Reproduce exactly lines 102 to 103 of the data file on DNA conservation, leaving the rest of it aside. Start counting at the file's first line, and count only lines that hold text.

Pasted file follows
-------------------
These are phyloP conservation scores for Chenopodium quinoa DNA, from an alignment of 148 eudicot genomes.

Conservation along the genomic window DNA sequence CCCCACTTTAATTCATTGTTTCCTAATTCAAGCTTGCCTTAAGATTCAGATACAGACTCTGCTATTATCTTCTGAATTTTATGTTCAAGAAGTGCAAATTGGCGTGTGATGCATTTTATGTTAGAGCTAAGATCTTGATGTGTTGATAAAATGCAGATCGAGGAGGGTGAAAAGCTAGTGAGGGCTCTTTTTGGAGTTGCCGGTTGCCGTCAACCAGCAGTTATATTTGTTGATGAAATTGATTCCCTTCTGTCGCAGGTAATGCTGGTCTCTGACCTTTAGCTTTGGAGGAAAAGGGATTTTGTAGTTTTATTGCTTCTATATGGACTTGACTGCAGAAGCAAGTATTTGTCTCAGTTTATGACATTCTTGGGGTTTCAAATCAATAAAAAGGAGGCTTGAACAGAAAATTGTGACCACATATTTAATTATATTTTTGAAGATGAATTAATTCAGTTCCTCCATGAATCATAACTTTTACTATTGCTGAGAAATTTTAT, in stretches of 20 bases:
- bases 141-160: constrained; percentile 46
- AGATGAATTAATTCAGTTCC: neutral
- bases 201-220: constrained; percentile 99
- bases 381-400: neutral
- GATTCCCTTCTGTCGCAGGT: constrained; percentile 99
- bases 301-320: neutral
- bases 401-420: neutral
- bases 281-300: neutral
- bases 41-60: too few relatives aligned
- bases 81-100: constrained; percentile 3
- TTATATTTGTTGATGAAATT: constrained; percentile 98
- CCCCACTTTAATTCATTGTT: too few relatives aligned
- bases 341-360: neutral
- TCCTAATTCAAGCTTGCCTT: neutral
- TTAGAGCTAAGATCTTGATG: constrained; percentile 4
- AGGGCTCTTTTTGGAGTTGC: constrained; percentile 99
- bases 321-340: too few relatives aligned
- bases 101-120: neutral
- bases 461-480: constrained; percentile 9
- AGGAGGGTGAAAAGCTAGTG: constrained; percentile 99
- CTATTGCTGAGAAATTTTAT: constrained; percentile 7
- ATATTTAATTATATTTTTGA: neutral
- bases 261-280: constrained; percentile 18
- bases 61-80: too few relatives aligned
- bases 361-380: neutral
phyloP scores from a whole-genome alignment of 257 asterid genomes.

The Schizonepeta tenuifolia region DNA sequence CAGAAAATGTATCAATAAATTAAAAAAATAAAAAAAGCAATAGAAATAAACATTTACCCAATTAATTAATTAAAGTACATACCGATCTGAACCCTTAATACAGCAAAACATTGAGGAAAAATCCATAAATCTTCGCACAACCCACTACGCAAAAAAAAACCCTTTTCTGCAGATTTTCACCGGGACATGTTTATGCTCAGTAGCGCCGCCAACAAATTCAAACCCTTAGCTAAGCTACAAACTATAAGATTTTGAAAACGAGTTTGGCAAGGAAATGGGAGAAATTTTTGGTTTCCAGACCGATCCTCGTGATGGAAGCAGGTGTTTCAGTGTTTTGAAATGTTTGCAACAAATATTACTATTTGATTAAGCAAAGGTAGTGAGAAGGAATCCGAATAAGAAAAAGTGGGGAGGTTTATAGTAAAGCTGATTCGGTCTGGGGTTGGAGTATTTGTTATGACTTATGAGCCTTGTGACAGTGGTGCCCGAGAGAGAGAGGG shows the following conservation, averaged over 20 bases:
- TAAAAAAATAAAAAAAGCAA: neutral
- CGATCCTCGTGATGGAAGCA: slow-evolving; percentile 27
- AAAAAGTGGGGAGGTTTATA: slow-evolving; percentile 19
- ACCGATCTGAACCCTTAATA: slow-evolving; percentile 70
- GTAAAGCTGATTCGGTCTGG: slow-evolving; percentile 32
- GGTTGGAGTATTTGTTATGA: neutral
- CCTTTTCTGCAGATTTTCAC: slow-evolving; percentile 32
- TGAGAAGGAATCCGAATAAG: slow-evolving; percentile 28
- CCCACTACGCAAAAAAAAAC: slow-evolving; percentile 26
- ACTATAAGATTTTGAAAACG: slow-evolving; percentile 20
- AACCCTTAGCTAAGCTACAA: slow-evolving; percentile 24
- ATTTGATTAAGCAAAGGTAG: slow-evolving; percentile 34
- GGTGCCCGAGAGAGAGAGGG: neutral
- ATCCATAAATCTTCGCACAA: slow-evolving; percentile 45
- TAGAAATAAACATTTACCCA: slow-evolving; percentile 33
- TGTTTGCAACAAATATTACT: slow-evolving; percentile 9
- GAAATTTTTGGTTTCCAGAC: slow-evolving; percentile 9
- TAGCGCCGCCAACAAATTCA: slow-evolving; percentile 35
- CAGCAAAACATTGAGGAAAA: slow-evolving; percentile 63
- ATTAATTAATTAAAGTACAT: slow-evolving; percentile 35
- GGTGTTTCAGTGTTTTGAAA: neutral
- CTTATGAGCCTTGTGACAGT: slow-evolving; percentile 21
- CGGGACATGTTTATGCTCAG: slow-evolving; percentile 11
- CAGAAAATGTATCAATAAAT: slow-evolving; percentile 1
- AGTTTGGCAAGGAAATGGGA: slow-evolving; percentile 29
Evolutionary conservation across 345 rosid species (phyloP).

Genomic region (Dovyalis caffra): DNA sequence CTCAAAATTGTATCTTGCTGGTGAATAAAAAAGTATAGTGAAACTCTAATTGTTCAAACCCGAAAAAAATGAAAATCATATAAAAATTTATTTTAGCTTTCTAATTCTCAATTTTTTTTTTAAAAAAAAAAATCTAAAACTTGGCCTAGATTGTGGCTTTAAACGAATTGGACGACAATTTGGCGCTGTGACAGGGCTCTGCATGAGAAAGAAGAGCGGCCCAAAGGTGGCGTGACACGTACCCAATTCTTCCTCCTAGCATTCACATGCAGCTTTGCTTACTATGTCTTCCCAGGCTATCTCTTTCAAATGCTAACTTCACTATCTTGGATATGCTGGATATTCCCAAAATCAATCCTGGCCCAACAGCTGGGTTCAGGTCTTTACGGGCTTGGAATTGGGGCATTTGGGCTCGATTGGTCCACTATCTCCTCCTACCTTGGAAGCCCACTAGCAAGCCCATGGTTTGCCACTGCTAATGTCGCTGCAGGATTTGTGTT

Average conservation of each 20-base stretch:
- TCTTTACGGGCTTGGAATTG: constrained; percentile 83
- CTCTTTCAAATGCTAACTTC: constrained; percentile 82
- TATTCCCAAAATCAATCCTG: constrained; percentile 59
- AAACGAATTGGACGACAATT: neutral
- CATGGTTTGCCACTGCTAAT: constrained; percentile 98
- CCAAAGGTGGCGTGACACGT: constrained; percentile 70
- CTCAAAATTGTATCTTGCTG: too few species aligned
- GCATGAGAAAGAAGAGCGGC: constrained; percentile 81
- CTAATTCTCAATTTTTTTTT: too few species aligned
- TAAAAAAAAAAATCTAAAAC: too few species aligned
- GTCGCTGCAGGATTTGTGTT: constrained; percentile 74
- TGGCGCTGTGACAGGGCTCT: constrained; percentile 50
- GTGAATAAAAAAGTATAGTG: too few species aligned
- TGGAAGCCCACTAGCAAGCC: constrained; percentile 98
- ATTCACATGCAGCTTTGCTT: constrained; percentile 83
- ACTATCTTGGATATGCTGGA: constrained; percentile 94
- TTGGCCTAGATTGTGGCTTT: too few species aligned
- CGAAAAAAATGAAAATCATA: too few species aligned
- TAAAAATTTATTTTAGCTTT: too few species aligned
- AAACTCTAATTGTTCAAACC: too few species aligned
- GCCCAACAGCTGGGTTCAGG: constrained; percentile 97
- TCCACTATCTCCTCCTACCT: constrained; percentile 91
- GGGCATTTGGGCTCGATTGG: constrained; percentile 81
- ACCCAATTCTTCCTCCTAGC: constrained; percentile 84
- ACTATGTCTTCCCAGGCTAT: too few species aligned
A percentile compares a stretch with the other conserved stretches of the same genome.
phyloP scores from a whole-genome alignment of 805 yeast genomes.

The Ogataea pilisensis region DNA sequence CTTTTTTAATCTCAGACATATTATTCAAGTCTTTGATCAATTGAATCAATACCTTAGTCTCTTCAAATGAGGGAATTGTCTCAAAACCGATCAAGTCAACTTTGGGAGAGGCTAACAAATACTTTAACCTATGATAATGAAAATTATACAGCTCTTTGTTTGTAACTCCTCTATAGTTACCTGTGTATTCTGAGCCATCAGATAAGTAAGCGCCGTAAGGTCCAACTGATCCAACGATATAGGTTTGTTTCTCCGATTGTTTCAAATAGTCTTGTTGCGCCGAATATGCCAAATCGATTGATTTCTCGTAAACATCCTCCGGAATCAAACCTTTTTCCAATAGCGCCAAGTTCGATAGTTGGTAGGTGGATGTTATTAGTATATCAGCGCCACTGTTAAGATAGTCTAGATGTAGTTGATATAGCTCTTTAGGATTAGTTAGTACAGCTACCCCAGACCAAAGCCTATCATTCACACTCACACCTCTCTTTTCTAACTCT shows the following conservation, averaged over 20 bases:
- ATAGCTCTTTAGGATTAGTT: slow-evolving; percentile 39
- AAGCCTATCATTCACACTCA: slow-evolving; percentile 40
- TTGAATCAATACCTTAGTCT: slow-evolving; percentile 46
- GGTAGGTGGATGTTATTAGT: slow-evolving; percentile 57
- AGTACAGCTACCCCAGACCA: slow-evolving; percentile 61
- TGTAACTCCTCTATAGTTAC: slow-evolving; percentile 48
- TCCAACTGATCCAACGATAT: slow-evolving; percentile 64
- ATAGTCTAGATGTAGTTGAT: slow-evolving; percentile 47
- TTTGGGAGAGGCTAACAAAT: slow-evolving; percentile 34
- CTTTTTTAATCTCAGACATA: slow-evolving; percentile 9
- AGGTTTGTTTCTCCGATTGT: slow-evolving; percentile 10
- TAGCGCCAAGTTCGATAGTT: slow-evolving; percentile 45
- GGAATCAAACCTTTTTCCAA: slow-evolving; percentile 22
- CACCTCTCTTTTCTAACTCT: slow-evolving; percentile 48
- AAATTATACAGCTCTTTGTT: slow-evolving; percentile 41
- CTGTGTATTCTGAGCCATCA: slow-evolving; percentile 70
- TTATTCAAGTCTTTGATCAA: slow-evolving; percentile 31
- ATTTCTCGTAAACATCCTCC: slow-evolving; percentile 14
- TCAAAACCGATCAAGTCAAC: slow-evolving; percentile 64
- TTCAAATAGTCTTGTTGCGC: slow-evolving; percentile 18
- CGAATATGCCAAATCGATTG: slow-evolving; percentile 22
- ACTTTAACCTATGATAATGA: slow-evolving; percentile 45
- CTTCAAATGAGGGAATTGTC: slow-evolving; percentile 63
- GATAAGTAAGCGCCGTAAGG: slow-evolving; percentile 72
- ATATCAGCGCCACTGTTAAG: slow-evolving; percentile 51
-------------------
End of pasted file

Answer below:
- TTATTCAAGTCTTTGATCAA: slow-evolving; percentile 31
- ATTTCTCGTAAACATCCTCC: slow-evolving; percentile 14